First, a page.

fbpx
Back

June 28, 2021

With Infrastructure Bill Moving, Businesses Must Keep Speaking Out Against The PRO Act

As U.S. policymakers continue to move forward on a potential infrastructure spending bill, it is important to remember that President Joe Biden has expressed his preference that the Protecting the Right to Organize (PRO) Act be passed alongside or within an infrastructure bill.

As Connecting the Dots has reported several times over the last few months, the PRO Act would:

  • Effectively overturn right-to-work laws in 27 states;
  • Allow the firing of workers who opt out of paying unwanted union dues;
  • Strip independent contractors of flexible work arrangements and kill earning opportunities; and
  • Abolish secret ballots and threaten worker privacy in favor of “card check” voting, where union organizers demand that individual workers publicly sign a card in favor of the union.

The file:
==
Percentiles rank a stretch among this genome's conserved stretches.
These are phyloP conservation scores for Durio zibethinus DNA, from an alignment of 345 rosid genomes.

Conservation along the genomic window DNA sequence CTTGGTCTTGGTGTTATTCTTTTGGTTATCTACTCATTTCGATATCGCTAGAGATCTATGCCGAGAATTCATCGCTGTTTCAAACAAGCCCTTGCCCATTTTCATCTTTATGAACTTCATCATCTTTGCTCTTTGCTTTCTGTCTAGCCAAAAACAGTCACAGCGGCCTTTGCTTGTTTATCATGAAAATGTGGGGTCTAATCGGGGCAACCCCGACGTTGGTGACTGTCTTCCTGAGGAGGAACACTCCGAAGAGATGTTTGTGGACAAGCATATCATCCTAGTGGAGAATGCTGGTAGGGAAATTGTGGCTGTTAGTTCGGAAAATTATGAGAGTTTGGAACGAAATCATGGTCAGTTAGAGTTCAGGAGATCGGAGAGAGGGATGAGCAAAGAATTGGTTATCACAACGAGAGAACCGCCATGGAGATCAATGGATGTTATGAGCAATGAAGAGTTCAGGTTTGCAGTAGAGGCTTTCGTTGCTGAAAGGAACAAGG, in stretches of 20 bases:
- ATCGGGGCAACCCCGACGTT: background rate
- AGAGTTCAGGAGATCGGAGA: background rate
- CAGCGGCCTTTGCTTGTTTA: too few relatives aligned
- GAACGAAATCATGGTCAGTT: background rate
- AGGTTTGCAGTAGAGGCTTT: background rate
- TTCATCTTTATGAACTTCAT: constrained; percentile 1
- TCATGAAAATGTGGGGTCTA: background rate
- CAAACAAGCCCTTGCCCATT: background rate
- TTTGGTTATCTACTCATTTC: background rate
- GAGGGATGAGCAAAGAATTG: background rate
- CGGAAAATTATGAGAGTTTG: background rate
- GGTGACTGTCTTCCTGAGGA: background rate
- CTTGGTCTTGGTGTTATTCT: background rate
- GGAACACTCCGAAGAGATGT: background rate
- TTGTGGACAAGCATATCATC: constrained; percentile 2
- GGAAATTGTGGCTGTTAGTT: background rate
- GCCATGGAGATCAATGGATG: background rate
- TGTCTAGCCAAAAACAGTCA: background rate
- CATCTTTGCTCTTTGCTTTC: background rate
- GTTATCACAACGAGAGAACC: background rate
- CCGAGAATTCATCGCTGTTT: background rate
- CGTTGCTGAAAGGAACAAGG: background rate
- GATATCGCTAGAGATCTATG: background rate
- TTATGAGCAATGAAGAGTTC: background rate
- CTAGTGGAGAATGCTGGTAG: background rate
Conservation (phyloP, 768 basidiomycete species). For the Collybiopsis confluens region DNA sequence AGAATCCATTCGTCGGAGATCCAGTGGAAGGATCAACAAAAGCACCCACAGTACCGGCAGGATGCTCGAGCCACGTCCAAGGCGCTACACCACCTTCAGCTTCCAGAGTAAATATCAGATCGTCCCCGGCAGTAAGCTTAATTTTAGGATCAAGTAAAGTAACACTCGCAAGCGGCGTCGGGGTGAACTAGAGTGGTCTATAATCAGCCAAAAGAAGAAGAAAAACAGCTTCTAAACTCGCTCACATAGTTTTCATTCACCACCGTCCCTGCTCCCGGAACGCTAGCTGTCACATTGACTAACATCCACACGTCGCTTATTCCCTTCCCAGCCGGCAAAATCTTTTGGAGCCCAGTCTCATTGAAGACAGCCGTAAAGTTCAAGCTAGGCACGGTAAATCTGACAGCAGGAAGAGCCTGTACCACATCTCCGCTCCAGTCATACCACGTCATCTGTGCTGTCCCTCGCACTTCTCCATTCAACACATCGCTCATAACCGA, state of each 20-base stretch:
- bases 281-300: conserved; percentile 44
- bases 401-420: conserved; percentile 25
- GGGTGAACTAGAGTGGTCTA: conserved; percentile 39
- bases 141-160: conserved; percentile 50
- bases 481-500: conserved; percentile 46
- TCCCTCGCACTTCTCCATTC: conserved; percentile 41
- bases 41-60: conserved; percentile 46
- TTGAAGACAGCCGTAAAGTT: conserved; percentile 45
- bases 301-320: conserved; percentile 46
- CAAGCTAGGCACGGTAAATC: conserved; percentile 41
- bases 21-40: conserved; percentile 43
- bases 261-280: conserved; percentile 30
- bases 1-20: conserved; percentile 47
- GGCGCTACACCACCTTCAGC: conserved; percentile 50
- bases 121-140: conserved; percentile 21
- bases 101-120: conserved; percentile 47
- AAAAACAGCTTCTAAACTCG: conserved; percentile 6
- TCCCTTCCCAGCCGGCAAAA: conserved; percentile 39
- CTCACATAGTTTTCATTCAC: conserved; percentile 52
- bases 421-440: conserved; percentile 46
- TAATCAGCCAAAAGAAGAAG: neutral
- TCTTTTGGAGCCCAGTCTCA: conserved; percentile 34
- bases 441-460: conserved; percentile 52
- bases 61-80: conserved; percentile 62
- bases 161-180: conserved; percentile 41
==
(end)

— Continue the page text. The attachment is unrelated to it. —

Not since the Employee Free Choice Act (“card check”) in 2009 have the industrial metals and broader manufacturing industry faced such an urgent threat to business operations and employee relations. With 47 senators now co-sponsoring the PRO Act, the business community needs to contact senators now. There are several simple ways to make the industry’s voice heard:

  • Use this link from the National Association of Manufacturers (NAM) to send an email to senators;
  • Write a letter to senators using this one from NAM as a template;
  • Use the Coalition for a Democratic Workplace (CDW) a grassroots toolkit, which includes a fact sheet explaining the bill, a video outlining its provisions, and sample letter for individuals to send to members of Congress; and
  • Access the U.S. Chamber of Commerce’s one-click advocacy tool to weigh in on social media and use this portal to send a message to U.S. senators.

MSCI urges its members to act now since the U.S. Senate could vote on this legislation this summer or fall.

As a reminder, MSCI has joined with the allies listed above to send letters to lawmakers opposing the PRO Act. Read more here.